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i had a chance in a submarine called alvin. take a look. >> as we look for signs of life in space, these sients of the scientists of the deep are unlocking the secrets of below. >> what we're doing is astronauts and planetary scientists trying to study the life on another planet. >> oceans cover city% of the earth's surface with only a small parnlg part of it explored. we are traveling to costa rica to begin research of an underwater mountain the dorado outcrop. while biologists like me tend to focus or interest on the biodiversity of costa rica
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hundreds of miles to the see getting to the dive site is a major undertaking. we start to head to atlantis our home base for the next 12 days. ♪ ♪ ♪ >> one of the most sophisticated research vessels in the world. it's a navy ship with a crew of 50 technicians and scientists. its secret weapon: is a middle aged submarine with a nerdy name. meet alvin. we're going to the bottom of the see floor, 10,000 feet below. alvin is a deep water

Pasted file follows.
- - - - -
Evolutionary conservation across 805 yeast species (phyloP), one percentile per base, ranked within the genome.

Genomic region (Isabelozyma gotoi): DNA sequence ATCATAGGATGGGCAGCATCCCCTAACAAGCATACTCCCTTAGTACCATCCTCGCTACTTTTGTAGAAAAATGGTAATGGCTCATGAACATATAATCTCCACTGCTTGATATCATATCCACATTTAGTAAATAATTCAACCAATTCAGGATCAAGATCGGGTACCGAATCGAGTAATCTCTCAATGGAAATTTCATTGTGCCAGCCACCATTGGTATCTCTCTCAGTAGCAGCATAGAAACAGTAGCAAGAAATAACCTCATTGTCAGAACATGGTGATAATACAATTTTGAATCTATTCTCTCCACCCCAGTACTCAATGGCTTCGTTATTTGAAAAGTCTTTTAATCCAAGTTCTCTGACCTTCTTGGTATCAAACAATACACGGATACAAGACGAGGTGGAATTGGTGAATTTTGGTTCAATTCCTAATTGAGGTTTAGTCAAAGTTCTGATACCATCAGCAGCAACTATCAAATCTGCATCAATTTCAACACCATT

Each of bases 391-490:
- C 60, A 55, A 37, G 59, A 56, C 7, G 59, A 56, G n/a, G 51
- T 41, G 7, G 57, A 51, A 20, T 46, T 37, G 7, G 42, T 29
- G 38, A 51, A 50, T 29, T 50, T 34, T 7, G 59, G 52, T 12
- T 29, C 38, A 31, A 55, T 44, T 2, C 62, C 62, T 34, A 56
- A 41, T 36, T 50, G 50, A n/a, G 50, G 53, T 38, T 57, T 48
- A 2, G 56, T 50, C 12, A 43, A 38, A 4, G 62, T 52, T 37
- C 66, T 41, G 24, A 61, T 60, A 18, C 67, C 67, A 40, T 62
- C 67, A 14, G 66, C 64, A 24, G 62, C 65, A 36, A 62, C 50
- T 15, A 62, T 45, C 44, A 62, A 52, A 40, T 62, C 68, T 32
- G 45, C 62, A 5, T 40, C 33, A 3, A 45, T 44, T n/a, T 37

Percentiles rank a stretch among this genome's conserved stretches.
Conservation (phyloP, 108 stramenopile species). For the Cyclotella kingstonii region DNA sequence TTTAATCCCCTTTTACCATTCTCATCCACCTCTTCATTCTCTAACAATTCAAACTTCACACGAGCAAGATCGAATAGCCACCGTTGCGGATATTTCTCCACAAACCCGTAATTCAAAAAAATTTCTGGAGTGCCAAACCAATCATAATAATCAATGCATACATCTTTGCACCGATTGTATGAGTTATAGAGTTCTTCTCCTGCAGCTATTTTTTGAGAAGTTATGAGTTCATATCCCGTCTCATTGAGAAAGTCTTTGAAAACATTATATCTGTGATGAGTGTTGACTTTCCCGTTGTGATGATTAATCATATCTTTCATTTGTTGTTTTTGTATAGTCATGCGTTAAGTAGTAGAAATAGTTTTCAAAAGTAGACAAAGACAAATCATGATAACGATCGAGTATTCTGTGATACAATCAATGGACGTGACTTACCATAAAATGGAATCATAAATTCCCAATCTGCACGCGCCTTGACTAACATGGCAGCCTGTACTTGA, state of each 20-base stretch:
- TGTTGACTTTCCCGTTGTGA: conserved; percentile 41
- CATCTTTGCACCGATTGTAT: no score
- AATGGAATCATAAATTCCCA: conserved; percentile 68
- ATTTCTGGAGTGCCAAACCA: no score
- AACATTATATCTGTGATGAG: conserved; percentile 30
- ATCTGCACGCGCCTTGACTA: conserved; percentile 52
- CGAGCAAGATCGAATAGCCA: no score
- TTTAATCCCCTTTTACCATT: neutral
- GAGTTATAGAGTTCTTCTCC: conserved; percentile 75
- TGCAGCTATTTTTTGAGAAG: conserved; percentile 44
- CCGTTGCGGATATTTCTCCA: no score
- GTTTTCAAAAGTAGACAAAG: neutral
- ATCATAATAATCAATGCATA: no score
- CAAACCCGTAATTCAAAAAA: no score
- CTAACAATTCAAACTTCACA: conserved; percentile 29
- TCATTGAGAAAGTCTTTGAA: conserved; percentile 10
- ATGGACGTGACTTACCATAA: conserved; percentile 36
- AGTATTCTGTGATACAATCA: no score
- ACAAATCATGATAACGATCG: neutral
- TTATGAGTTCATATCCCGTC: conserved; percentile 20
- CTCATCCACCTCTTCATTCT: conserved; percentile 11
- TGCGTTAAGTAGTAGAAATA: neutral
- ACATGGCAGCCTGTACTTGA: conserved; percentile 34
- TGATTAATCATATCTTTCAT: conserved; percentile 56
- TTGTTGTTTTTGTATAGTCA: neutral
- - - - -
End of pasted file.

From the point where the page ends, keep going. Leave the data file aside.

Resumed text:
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submersible built for scientific research. capable of taking explorers down to 20,000 feet under the sea. it once dove to the titanic wreck in the north atlantic. showing the world secrets of the famous sunken ship. >> when you are alvin and you're looking out, you look at everything in three dimensions. as a scientist it helps you define the whole geologic context. >> the dorado outcrop. only ahandful of scientists have studied these outcroppings. >> sediments in the ocean have one of the largest reservoirs of microbial life on earth.
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>> what are the questions you hope to answer as a scientist? >> fluid composition. >> deep water heating and cooling systems. until the dorado outcrop outcrop expedition, how it's filtered through earth's crust. >> you have the sea water that's circulating through the crust so even if you take a little bit of the pag knees magnesium or carbon dioxide, even a 1% anomaly could be huge on a global scale. >> aboard atlantis technicians work around the crop prepping alvin for its dive as scientists fine tune their experiments. >> tomorrow we'll go to marmer